Carroll County officials say they have proof that salaries and benefits have improved for government employees over the past few years: Three high-ranking staff members recently returned after leaving for higher-paying jobs with Howard County.
Before 2002, the salary situation was dire, said Carole V. Hammen, Carroll's human resources director.
But since salary steps and a pension plan were implemented in fiscal 2004, qualified employees have returned, and vacancies have disappeared.
The publication of the county's first annual personnel report last week sharpened the focus on those improvements. While employees make more on average in Howard, Frederick and Baltimore counties, Hammen said, Carroll is poised to be competitive.
"We did not have any kind of salary plan before," Hammen said. "During every budget year, the commissioners would go through all the obligations. If anything was left over, county employees might get something, and they might not."
As of February, the average county employee earned $37,700 -- $1,000 more for those in the sheriff's and state's attorney's offices. In contrast, the average Howard County employee earns almost $15,000 more, said Art Griffin, Howard's chief of classification and pay.
Griffin said Carroll offers more reasonable salaries now.
"That doesn't necessarily mean we're in the same place, but relative to the cost of living, salaries are now competitive enough," Griffin said.
Baltimore and Frederick counties have almost twice as many government employees per 1,000 residents as Carroll, according to the personnel report. Howard has about three more employees per capita than Carroll. With almost 900 full-time employees in fiscal 2005, Carroll has 5.4 employees per 1,000 residents.
"We're never going to be exactly like Howard or Frederick," Hammen said. "But we're going to be on the same playing field."
The pension and salary-step plan lured Joseph Varrone back to become Carroll's auditing administrator in September. Previously, the Manchester resident commuted for four years to Howard as a budget officer, a position that he had held for the previous four years in Carroll.
Although Howard employees make higher salaries, Varrone said he is satisfied with his career path in Carroll.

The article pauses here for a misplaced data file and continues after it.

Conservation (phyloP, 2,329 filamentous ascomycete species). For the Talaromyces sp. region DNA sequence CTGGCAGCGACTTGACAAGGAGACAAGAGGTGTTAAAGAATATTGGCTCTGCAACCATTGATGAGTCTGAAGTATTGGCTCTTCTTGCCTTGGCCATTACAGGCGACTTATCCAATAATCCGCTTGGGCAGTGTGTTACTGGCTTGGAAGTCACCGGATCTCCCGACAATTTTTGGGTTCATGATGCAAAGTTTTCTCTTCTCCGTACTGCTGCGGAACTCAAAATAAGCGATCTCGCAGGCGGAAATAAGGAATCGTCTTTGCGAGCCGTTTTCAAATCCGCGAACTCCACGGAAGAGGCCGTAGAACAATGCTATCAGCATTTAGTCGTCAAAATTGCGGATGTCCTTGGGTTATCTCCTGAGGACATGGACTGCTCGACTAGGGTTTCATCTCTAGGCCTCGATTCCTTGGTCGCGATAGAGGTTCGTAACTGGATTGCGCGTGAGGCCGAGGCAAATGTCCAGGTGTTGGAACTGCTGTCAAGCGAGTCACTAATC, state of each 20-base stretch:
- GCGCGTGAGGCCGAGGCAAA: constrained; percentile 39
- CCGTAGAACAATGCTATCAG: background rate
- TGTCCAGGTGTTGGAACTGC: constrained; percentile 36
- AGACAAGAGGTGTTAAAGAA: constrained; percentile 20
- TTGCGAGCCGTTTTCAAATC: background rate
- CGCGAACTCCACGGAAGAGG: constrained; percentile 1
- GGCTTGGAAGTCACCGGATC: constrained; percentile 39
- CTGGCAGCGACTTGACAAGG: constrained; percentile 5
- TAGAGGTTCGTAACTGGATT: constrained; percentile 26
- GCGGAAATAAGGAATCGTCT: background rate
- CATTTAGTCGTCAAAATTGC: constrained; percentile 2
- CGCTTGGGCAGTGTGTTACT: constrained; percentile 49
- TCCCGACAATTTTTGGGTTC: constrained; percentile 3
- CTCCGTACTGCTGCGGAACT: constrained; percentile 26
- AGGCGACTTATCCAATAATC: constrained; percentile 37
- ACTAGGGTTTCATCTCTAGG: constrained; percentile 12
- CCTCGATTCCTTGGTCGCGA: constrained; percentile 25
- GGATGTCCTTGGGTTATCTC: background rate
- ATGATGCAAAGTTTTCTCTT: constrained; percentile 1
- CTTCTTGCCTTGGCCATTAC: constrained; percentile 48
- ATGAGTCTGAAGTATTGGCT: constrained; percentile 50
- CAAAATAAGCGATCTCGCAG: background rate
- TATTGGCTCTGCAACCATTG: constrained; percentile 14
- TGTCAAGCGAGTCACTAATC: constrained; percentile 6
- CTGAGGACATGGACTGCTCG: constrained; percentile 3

"The commissioners are open-minded to creative solutions to the county's problems," Varrone said. "That to me is more important than the money."
Jeff Topper, the county's budget bureau chief, and J. Michael Evans, director of public works, expressed similar sentiments.
Commuting to Howard County from his home in Hanover, Pa., was tiring for Topper, even though higher pay lured him there as a financial management chief in 2000. A budget and then financial analyst in Carroll starting in 1989, Topper returned as budget chief in 2004.
Evans went to Howard as an inspections director, after resigning from the Carroll commissioners' Cabinet in 2000. He returned to the county as director of public works last year.
"At the time I left, there was no predictable step," Evans said. "When the new Board of Commissioners came in 2002, they brought us pretty much squarely into the 21st century. ...We used to joke that Carroll was a training camp for Howard County employees."
The Department of Public Works still has problems recruiting truck drivers and equipment operators, Evans said, but most of the competition comes from the private sector.
The average state employee also makes more than the average Carroll County employee under an 18-step salary schedule and has put in more years of service. While Carroll employees serve the county for an average of 11 years, state employees have worked 13 years at the state level and earn $42,700, Hammen said.
Those employees rarely give up their state pensions to come to work for the county, she said. The only exception is retired state police employees, who work for the sheriff's office while receiving pensions.